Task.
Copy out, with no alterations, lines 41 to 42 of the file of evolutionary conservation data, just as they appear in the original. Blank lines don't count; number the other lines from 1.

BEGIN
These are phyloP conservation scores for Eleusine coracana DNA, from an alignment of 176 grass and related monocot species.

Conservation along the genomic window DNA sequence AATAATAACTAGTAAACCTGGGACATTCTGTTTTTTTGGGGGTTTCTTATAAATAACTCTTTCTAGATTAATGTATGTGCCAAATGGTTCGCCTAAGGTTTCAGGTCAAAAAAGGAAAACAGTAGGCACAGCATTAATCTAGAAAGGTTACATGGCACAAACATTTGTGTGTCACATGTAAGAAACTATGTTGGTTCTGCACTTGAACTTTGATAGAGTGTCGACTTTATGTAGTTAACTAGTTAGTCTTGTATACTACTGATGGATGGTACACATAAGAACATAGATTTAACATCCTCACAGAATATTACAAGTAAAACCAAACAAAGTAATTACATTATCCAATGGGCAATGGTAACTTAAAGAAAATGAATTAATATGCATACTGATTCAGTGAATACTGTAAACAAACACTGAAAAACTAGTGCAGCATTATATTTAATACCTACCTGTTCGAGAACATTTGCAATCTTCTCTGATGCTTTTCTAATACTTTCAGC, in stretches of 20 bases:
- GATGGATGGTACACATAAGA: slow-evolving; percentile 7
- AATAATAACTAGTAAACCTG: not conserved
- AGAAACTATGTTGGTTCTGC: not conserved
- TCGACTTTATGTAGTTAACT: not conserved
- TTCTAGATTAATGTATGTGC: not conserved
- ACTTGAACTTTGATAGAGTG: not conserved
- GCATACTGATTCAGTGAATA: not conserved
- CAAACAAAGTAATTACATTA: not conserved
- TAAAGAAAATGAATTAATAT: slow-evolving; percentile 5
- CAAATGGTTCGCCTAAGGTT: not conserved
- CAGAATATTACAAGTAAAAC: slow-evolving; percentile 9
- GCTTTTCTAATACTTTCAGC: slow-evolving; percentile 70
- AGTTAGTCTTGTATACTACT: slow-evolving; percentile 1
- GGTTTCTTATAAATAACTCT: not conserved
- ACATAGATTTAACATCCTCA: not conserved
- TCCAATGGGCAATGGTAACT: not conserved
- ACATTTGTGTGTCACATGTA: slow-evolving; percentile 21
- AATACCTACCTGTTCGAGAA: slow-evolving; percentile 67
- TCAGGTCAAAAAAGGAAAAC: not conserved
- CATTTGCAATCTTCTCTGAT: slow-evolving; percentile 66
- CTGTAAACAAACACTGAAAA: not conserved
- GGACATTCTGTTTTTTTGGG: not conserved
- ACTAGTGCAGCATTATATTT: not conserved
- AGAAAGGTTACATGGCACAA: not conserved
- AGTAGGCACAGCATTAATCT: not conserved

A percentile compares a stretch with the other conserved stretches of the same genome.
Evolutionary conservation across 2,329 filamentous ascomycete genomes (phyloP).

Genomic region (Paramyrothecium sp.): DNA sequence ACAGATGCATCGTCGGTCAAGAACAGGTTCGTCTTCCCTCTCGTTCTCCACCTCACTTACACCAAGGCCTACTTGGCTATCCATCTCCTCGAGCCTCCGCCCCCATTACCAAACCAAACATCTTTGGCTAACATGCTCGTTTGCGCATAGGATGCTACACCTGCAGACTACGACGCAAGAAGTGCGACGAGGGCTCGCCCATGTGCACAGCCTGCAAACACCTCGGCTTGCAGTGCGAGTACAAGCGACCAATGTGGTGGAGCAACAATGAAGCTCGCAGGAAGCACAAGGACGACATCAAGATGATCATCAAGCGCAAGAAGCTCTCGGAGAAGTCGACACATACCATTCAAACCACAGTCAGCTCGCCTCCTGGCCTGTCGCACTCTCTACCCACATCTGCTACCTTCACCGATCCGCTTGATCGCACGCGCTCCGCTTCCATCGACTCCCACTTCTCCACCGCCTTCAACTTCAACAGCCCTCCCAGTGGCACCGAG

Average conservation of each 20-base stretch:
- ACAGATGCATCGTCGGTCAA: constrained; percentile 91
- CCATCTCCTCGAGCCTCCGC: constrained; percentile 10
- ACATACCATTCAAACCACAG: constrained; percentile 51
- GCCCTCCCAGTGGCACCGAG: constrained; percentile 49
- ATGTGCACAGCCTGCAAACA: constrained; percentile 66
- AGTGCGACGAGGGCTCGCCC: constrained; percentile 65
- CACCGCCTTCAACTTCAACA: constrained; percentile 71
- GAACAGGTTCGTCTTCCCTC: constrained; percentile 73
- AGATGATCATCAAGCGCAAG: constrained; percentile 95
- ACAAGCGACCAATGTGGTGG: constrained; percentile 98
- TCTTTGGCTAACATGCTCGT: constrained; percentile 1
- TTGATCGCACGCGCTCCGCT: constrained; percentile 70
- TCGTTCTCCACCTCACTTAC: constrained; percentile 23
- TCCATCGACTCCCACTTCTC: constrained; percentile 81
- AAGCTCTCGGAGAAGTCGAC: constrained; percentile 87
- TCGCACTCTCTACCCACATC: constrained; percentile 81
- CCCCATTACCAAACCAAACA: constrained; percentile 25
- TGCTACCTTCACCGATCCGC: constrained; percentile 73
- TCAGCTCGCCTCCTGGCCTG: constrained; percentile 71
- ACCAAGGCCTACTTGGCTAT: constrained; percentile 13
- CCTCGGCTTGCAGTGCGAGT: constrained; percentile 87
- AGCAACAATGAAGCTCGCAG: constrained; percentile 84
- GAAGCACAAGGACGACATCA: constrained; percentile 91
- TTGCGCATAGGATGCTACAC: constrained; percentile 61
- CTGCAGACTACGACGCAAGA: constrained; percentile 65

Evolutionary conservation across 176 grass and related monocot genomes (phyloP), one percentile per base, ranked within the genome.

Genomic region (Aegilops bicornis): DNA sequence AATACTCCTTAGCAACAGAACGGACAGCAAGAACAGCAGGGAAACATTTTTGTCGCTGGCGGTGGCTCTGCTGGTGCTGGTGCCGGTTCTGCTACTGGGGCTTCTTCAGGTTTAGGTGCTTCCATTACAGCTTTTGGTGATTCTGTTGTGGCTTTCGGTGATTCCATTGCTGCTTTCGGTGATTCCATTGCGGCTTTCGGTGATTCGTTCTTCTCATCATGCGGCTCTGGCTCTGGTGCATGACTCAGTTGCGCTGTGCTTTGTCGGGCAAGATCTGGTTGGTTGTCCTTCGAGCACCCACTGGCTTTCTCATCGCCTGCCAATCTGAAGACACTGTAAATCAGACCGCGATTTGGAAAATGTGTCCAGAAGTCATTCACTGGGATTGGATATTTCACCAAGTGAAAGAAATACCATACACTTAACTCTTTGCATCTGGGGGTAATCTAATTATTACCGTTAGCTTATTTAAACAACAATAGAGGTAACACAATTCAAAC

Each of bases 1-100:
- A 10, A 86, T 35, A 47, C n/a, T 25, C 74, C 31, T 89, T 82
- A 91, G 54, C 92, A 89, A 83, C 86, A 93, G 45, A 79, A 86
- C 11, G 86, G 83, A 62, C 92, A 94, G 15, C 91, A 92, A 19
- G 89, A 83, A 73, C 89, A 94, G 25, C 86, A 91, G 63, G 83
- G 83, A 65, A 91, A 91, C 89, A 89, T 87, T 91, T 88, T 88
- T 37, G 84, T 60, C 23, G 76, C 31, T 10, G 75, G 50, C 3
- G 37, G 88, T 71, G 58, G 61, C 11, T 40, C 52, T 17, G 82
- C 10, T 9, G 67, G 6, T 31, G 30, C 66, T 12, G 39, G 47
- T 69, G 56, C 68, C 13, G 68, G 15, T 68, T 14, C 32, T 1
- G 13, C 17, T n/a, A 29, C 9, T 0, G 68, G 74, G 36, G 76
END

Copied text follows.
- ACAAGCGACCAATGTGGTGG: constrained; percentile 98
- TCTTTGGCTAACATGCTCGT: constrained; percentile 1